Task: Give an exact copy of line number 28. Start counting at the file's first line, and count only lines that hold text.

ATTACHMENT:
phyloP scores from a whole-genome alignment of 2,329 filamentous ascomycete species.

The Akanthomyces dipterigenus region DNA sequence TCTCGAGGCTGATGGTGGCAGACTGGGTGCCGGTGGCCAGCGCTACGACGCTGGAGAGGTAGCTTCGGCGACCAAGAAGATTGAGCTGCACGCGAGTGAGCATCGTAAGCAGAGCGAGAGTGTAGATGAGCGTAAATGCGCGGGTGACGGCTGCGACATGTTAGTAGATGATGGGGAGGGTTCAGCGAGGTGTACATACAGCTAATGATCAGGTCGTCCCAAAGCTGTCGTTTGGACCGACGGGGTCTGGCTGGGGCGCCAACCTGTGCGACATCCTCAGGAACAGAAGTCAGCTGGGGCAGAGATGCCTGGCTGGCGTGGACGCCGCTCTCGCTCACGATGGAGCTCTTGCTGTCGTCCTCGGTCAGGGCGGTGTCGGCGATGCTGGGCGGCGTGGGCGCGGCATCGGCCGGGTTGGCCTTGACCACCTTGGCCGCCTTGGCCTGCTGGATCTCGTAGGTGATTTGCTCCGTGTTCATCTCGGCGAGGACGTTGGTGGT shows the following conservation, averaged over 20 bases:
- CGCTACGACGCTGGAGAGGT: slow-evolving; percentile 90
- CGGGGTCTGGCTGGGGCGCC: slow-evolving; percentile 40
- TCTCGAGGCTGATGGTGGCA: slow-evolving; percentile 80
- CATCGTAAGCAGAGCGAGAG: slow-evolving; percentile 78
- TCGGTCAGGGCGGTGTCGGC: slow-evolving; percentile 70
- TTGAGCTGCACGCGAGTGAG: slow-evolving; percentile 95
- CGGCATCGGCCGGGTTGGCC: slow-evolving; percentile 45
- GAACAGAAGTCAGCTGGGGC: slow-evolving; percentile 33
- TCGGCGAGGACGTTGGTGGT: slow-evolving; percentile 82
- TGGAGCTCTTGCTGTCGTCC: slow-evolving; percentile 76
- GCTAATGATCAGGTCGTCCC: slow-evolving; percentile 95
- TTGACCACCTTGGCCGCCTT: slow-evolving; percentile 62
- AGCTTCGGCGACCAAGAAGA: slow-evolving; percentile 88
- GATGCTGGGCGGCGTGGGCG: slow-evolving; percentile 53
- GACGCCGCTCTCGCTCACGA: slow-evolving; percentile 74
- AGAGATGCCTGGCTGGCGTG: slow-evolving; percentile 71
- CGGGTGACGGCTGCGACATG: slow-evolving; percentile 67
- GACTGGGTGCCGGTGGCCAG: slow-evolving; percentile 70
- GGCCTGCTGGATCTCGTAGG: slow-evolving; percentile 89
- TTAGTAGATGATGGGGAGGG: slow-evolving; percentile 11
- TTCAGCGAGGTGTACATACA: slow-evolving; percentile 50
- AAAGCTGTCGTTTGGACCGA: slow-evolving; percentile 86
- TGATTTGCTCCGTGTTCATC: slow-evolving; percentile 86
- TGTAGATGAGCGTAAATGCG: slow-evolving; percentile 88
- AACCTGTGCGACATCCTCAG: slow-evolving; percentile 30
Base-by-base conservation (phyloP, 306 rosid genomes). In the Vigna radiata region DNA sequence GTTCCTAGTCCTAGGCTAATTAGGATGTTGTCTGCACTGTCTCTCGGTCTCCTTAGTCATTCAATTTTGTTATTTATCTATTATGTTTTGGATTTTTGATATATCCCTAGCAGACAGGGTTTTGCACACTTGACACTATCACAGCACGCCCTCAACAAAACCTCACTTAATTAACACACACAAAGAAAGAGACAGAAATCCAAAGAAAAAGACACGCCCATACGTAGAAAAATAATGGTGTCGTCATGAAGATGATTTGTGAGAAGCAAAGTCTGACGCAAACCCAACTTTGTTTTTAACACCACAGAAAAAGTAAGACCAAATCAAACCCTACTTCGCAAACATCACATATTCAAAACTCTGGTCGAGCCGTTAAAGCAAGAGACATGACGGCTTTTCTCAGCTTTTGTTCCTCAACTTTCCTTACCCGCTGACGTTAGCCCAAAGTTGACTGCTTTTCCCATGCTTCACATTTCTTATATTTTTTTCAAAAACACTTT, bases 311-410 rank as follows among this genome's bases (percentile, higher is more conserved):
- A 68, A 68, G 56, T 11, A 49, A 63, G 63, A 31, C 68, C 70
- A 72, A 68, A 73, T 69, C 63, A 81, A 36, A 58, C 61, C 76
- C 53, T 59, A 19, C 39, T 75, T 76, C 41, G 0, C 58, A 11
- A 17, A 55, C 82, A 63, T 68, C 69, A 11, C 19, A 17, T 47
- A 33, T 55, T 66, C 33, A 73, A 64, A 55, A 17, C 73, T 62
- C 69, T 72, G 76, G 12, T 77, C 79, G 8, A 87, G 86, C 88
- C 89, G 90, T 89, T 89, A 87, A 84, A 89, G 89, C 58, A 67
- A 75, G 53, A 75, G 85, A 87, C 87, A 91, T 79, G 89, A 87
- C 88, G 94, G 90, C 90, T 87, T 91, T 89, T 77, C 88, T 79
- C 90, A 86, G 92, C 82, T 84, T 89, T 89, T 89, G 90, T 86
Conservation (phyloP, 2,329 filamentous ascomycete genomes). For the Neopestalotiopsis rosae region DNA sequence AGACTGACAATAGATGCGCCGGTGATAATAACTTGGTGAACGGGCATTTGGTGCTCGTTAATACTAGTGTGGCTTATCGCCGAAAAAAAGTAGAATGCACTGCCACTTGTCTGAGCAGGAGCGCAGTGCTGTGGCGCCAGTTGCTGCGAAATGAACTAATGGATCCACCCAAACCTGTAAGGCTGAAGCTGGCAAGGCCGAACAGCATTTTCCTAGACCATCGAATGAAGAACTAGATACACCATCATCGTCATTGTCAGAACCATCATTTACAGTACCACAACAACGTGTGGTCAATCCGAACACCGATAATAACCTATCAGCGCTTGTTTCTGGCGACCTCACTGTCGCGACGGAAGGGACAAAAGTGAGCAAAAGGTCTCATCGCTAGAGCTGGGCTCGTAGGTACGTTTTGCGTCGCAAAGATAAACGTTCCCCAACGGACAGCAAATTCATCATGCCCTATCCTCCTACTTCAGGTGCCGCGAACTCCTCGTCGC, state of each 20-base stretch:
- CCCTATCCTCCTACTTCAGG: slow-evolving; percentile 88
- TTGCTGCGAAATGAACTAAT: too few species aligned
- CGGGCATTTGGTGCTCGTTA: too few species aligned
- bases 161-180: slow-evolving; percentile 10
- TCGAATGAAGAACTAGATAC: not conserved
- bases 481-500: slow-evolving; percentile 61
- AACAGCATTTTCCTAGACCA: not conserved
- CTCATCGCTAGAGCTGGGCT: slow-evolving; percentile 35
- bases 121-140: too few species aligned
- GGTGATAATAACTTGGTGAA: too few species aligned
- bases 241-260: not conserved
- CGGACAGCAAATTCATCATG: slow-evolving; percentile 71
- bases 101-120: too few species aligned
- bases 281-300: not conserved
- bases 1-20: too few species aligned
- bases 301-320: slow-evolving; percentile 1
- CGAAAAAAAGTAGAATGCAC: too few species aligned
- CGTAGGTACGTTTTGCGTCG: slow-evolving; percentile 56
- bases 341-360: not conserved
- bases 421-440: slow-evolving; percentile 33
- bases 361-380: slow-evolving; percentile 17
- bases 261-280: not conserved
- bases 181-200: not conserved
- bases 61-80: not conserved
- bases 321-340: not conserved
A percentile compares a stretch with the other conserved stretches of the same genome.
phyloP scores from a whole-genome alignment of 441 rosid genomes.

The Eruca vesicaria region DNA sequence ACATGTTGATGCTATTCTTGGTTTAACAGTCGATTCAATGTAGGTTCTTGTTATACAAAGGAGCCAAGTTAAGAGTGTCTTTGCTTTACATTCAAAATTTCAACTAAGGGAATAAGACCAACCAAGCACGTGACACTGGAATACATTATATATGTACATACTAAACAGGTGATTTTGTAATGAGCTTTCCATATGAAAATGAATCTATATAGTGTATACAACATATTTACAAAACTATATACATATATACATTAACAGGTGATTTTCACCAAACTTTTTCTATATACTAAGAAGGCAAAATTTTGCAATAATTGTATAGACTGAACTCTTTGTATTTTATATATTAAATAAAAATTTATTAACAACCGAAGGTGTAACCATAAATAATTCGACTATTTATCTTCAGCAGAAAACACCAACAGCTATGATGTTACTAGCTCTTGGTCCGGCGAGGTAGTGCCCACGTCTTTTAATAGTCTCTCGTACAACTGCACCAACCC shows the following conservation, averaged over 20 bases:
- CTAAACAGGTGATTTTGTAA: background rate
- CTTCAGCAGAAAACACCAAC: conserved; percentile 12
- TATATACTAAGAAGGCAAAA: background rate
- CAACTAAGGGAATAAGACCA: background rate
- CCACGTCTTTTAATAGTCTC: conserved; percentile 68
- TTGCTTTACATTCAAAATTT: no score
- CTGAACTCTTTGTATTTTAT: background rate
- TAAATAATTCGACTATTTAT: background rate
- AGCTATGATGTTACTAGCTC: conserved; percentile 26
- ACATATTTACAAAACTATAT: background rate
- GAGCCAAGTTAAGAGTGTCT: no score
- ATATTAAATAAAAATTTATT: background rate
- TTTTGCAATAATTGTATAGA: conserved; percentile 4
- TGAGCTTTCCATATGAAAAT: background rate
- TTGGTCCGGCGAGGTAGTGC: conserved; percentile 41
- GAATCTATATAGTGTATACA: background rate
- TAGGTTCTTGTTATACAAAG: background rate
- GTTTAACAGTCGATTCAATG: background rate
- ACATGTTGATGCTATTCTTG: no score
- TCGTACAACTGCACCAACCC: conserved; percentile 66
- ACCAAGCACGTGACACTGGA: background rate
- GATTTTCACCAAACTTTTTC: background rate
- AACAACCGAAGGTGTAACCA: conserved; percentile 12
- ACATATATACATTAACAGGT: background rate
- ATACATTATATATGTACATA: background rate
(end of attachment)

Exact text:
Base-by-base conservation (phyloP, 306 rosid genomes). In the Vigna radiata region DNA sequence GTTCCTAGTCCTAGGCTAATTAGGATGTTGTCTGCACTGTCTCTCGGTCTCCTTAGTCATTCAATTTTGTTATTTATCTATTATGTTTTGGATTTTTGATATATCCCTAGCAGACAGGGTTTTGCACACTTGACACTATCACAGCACGCCCTCAACAAAACCTCACTTAATTAACACACACAAAGAAAGAGACAGAAATCCAAAGAAAAAGACACGCCCATACGTAGAAAAATAATGGTGTCGTCATGAAGATGATTTGTGAGAAGCAAAGTCTGACGCAAACCCAACTTTGTTTTTAACACCACAGAAAAAGTAAGACCAAATCAAACCCTACTTCGCAAACATCACATATTCAAAACTCTGGTCGAGCCGTTAAAGCAAGAGACATGACGGCTTTTCTCAGCTTTTGTTCCTCAACTTTCCTTACCCGCTGACGTTAGCCCAAAGTTGACTGCTTTTCCCATGCTTCACATTTCTTATATTTTTTTCAAAAACACTTT, bases 311-410 rank as follows among this genome's bases (percentile, higher is more conserved):